One Step Forward, Two Steps Back Us and Institution, Us as Institution
One Step Forward, Two Steps Back — Us and Institution, Us as Institution takes the artist-institution relationship as a point of departure and explores artists’ commitment to questioning given values within the art system and a larger social context. It looks at the complexities of institutional critique through individual works, specific movements, and collectives from various social moments and localities, and the artists’ positions to act or not to act as agents of critique. The framework of the exhibition underlines a larger global critique network connected with the complex pan-Asia politics, where artists act out and respond to social-political movements in different periods.
During the second half of 20th century, Institutional Critique occurred in parallel to the development of art system. Individual artists opened up new possibilities of exploring institutional models and approaches where modernity was employed and re-defined. The term implied the so called “internationalization process” that started during the early 1990’s in many places, and signaled new protocols that we still share today. With the goal of establishing an expanded definition of Institutional Critique, One Step Forward, Two Steps Back — Us and Institution, Us as Institution reaches out for a diverse history of dissent against power—a shifting target. In localities where art institutional infrastructure didn’t exist, the state was taken as the symbol of institution and exposed to critique; on the other hand, in situations that institutional infrastructure started with the construct of nation states, nationalism represented a strong critique against the overwhelming process of internationalization. Hence, the exhibition positions artists as agents that linger between power and powerlessness.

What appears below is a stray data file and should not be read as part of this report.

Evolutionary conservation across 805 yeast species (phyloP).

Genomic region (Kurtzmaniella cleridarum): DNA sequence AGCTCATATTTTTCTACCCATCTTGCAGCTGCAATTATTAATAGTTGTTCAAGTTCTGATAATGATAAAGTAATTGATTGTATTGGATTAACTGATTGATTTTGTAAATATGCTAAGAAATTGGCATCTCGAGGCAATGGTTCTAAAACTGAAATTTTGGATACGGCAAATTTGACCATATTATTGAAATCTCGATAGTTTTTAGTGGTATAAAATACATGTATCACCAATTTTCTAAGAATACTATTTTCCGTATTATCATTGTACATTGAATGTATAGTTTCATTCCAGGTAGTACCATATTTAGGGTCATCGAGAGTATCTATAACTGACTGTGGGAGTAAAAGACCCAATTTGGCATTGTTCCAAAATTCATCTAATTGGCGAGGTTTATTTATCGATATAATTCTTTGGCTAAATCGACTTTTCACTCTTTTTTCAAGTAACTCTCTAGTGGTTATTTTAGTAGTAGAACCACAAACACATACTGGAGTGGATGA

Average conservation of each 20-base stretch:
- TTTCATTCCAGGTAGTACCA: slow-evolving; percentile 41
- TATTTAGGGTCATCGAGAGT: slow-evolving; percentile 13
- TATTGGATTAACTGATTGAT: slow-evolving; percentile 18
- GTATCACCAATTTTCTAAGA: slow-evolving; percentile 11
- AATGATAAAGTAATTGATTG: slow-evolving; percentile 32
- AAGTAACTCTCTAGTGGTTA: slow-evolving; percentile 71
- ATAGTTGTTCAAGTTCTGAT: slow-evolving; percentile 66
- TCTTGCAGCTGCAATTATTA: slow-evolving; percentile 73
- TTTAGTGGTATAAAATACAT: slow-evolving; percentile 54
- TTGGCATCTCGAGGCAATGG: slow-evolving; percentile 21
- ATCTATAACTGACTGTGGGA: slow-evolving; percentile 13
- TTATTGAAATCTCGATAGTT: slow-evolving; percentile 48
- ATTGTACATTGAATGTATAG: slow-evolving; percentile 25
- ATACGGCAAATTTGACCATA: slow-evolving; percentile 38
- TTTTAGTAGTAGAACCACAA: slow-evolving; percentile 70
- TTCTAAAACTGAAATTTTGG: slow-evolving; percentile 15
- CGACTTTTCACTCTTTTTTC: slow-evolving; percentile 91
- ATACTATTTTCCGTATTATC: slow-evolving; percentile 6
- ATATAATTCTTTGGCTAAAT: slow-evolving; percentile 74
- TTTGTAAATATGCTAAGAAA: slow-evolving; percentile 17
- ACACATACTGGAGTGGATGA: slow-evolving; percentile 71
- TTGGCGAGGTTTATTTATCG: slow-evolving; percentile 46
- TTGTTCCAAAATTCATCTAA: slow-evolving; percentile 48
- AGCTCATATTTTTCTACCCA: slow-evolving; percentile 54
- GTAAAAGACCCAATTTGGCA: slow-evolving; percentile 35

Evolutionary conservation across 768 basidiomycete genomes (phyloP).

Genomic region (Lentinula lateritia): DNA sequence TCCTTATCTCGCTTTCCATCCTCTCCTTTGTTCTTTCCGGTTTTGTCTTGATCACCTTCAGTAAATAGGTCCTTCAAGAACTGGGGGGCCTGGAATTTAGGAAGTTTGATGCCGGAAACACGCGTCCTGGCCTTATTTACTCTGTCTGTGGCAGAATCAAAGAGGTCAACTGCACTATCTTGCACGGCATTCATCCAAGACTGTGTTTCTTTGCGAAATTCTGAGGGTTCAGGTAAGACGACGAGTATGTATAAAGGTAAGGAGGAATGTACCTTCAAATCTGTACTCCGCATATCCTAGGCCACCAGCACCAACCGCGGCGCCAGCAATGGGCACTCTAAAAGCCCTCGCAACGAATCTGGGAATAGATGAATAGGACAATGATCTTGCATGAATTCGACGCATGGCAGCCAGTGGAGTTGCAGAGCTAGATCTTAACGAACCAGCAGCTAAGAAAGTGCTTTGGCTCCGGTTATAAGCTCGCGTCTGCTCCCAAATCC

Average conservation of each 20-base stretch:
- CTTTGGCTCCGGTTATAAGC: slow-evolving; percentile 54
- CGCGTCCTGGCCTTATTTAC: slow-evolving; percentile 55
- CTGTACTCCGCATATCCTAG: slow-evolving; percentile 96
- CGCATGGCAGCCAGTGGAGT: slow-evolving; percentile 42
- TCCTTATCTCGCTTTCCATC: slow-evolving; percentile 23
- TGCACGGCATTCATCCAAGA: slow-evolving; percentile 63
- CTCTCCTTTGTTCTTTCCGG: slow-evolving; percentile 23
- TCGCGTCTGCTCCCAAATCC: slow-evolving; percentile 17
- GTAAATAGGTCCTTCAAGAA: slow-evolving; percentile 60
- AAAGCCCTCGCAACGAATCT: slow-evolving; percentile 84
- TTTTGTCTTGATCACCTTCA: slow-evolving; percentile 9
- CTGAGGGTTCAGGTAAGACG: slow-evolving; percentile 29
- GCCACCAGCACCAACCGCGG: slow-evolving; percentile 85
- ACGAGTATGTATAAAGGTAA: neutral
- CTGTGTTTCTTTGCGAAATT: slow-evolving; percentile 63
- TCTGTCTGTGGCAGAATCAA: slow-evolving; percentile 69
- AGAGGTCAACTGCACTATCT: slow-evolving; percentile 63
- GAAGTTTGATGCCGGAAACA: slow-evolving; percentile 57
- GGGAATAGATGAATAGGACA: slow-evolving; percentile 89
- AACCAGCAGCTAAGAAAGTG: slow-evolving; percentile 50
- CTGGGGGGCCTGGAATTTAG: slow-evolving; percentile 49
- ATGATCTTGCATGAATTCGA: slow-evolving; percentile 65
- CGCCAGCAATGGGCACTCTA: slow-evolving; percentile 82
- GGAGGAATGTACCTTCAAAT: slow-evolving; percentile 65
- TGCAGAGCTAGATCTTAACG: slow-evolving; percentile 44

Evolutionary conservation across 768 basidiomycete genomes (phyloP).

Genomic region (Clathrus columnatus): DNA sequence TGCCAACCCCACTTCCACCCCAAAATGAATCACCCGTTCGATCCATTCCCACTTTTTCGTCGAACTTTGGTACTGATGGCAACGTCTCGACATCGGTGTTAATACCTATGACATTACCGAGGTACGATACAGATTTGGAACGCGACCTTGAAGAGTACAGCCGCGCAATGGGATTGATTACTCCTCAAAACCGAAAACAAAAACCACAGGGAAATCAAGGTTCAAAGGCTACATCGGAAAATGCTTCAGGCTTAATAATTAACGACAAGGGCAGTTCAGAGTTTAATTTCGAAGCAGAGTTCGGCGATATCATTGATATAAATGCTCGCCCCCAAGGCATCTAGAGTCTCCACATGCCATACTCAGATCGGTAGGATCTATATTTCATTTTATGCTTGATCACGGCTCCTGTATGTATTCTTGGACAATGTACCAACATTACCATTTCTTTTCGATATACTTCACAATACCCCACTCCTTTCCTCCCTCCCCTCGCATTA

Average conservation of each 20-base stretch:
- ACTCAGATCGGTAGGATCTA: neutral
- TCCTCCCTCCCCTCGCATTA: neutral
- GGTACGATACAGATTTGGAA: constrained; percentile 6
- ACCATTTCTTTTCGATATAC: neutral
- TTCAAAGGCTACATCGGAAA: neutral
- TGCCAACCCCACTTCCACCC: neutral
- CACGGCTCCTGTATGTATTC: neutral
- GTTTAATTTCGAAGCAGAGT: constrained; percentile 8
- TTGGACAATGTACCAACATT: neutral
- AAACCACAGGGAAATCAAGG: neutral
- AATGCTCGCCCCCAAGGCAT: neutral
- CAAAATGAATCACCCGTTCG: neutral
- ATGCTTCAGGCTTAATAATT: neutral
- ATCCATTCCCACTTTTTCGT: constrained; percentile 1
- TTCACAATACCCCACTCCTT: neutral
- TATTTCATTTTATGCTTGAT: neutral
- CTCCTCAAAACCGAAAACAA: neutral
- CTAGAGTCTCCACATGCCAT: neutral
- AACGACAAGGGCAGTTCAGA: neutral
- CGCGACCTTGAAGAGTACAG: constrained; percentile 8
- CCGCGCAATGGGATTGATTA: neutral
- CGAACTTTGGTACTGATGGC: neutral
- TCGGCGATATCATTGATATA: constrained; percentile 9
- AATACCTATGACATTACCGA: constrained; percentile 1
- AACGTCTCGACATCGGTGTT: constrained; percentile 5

The sections of this exhibition reveal the range of positions that the artist takes in relation to the institution and highlights transitions that provide new definitions for institutions in specific periods. These include the relationship between the artist and the state, the art institution and the artist, the internationalization of contemporary art, and the self-institutionalization that is common today. By proposing a negotiable context that we all share and partake in, it investigates what an institution is and how we institute by challenging the understanding of an institution as merely a museum or a gallery. In search of shifting methods of exhibition display and narrative, the exhibition symbolically opens up each section with works by Mladen Stilinovic. Stilinovic’s practice from the mid-1970s mirrors the processes that former Yugoslavia went through over the last three decades, and continues to inspire us to examine power structures, institutional protocols, and the role of the market and capitalism in art. It represents the artist’s vigilance and how these transitional processes have influenced our practice. Stilinovic’s solo presentation within the group exhibition format represents the common concerns of the art system today and acknowledges active withdrawal as artistic action against celebrated mass production and the symbolic process of progress.